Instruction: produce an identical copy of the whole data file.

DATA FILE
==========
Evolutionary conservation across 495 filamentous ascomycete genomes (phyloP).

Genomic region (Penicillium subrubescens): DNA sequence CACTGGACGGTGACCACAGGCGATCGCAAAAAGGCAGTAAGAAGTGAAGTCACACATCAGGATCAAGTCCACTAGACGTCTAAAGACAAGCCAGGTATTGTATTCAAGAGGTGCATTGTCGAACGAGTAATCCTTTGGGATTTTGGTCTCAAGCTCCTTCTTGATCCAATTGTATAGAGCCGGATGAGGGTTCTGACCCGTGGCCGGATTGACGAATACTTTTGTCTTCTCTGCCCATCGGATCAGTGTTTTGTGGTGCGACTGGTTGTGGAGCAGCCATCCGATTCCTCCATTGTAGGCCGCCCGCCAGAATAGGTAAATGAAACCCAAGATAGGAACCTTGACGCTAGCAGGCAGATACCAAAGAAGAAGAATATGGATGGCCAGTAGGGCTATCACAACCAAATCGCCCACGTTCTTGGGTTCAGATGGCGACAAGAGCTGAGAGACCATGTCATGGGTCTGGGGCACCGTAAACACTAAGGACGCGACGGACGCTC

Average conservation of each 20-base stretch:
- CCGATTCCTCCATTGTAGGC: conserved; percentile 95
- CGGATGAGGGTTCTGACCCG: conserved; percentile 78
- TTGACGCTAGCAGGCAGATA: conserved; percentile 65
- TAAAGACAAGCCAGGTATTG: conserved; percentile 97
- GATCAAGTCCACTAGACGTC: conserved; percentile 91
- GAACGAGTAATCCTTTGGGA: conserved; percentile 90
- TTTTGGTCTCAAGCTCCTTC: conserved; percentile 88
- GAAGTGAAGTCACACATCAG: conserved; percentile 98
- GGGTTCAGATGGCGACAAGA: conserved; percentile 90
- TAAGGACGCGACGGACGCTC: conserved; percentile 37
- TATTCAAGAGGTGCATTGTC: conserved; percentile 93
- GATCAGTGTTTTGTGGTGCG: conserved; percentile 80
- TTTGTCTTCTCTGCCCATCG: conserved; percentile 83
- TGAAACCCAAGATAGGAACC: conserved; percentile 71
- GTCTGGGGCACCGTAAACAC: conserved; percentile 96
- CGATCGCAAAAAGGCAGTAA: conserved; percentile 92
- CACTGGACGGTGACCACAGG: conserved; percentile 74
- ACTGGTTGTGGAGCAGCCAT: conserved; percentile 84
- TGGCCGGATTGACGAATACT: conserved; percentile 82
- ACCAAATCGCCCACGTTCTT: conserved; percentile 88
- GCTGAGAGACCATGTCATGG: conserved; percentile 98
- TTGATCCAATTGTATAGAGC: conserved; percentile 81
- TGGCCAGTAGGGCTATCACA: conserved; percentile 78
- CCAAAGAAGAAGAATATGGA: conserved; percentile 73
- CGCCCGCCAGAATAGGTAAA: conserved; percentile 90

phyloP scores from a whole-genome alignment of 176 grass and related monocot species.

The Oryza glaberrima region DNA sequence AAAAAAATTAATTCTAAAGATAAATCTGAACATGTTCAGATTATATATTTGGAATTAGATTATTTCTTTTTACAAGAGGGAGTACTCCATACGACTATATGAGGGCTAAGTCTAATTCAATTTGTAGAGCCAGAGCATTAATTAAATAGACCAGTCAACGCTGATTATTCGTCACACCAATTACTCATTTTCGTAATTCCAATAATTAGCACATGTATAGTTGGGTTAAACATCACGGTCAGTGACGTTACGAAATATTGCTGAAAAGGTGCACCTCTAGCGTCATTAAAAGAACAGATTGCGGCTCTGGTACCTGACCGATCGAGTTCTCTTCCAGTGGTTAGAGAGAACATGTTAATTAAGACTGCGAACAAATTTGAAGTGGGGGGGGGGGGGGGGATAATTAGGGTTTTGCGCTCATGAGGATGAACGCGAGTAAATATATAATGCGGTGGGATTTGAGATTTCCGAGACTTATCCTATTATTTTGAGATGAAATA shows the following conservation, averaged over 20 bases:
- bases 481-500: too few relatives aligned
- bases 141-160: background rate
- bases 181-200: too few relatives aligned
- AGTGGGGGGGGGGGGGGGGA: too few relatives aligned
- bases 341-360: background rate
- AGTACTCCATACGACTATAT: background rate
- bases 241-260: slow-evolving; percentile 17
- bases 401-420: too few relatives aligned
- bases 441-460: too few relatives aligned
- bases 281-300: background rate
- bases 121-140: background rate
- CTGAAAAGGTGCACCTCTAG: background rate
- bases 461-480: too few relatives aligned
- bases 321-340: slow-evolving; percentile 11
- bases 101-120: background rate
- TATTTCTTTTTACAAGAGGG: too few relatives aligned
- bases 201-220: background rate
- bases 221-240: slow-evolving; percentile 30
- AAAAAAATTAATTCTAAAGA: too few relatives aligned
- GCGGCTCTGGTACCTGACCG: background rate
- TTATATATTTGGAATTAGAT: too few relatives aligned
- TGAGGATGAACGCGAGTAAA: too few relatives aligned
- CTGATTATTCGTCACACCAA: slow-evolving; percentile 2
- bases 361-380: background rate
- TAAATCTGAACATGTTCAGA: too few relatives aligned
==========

Evolutionary conservation across 495 filamentous ascomycete genomes (phyloP).

Genomic region (Penicillium subrubescens): DNA sequence CACTGGACGGTGACCACAGGCGATCGCAAAAAGGCAGTAAGAAGTGAAGTCACACATCAGGATCAAGTCCACTAGACGTCTAAAGACAAGCCAGGTATTGTATTCAAGAGGTGCATTGTCGAACGAGTAATCCTTTGGGATTTTGGTCTCAAGCTCCTTCTTGATCCAATTGTATAGAGCCGGATGAGGGTTCTGACCCGTGGCCGGATTGACGAATACTTTTGTCTTCTCTGCCCATCGGATCAGTGTTTTGTGGTGCGACTGGTTGTGGAGCAGCCATCCGATTCCTCCATTGTAGGCCGCCCGCCAGAATAGGTAAATGAAACCCAAGATAGGAACCTTGACGCTAGCAGGCAGATACCAAAGAAGAAGAATATGGATGGCCAGTAGGGCTATCACAACCAAATCGCCCACGTTCTTGGGTTCAGATGGCGACAAGAGCTGAGAGACCATGTCATGGGTCTGGGGCACCGTAAACACTAAGGACGCGACGGACGCTC

Average conservation of each 20-base stretch:
- CCGATTCCTCCATTGTAGGC: conserved; percentile 95
- CGGATGAGGGTTCTGACCCG: conserved; percentile 78
- TTGACGCTAGCAGGCAGATA: conserved; percentile 65
- TAAAGACAAGCCAGGTATTG: conserved; percentile 97
- GATCAAGTCCACTAGACGTC: conserved; percentile 91
- GAACGAGTAATCCTTTGGGA: conserved; percentile 90
- TTTTGGTCTCAAGCTCCTTC: conserved; percentile 88
- GAAGTGAAGTCACACATCAG: conserved; percentile 98
- GGGTTCAGATGGCGACAAGA: conserved; percentile 90
- TAAGGACGCGACGGACGCTC: conserved; percentile 37
- TATTCAAGAGGTGCATTGTC: conserved; percentile 93
- GATCAGTGTTTTGTGGTGCG: conserved; percentile 80
- TTTGTCTTCTCTGCCCATCG: conserved; percentile 83
- TGAAACCCAAGATAGGAACC: conserved; percentile 71
- GTCTGGGGCACCGTAAACAC: conserved; percentile 96
- CGATCGCAAAAAGGCAGTAA: conserved; percentile 92
- CACTGGACGGTGACCACAGG: conserved; percentile 74
- ACTGGTTGTGGAGCAGCCAT: conserved; percentile 84
- TGGCCGGATTGACGAATACT: conserved; percentile 82
- ACCAAATCGCCCACGTTCTT: conserved; percentile 88
- GCTGAGAGACCATGTCATGG: conserved; percentile 98
- TTGATCCAATTGTATAGAGC: conserved; percentile 81
- TGGCCAGTAGGGCTATCACA: conserved; percentile 78
- CCAAAGAAGAAGAATATGGA: conserved; percentile 73
- CGCCCGCCAGAATAGGTAAA: conserved; percentile 90

phyloP scores from a whole-genome alignment of 176 grass and related monocot species.

The Oryza glaberrima region DNA sequence AAAAAAATTAATTCTAAAGATAAATCTGAACATGTTCAGATTATATATTTGGAATTAGATTATTTCTTTTTACAAGAGGGAGTACTCCATACGACTATATGAGGGCTAAGTCTAATTCAATTTGTAGAGCCAGAGCATTAATTAAATAGACCAGTCAACGCTGATTATTCGTCACACCAATTACTCATTTTCGTAATTCCAATAATTAGCACATGTATAGTTGGGTTAAACATCACGGTCAGTGACGTTACGAAATATTGCTGAAAAGGTGCACCTCTAGCGTCATTAAAAGAACAGATTGCGGCTCTGGTACCTGACCGATCGAGTTCTCTTCCAGTGGTTAGAGAGAACATGTTAATTAAGACTGCGAACAAATTTGAAGTGGGGGGGGGGGGGGGGATAATTAGGGTTTTGCGCTCATGAGGATGAACGCGAGTAAATATATAATGCGGTGGGATTTGAGATTTCCGAGACTTATCCTATTATTTTGAGATGAAATA shows the following conservation, averaged over 20 bases:
- bases 481-500: too few relatives aligned
- bases 141-160: background rate
- bases 181-200: too few relatives aligned
- AGTGGGGGGGGGGGGGGGGA: too few relatives aligned
- bases 341-360: background rate
- AGTACTCCATACGACTATAT: background rate
- bases 241-260: slow-evolving; percentile 17
- bases 401-420: too few relatives aligned
- bases 441-460: too few relatives aligned
- bases 281-300: background rate
- bases 121-140: background rate
- CTGAAAAGGTGCACCTCTAG: background rate
- bases 461-480: too few relatives aligned
- bases 321-340: slow-evolving; percentile 11
- bases 101-120: background rate
- TATTTCTTTTTACAAGAGGG: too few relatives aligned
- bases 201-220: background rate
- bases 221-240: slow-evolving; percentile 30
- AAAAAAATTAATTCTAAAGA: too few relatives aligned
- GCGGCTCTGGTACCTGACCG: background rate
- TTATATATTTGGAATTAGAT: too few relatives aligned
- TGAGGATGAACGCGAGTAAA: too few relatives aligned
- CTGATTATTCGTCACACCAA: slow-evolving; percentile 2
- bases 361-380: background rate
- TAAATCTGAACATGTTCAGA: too few relatives aligned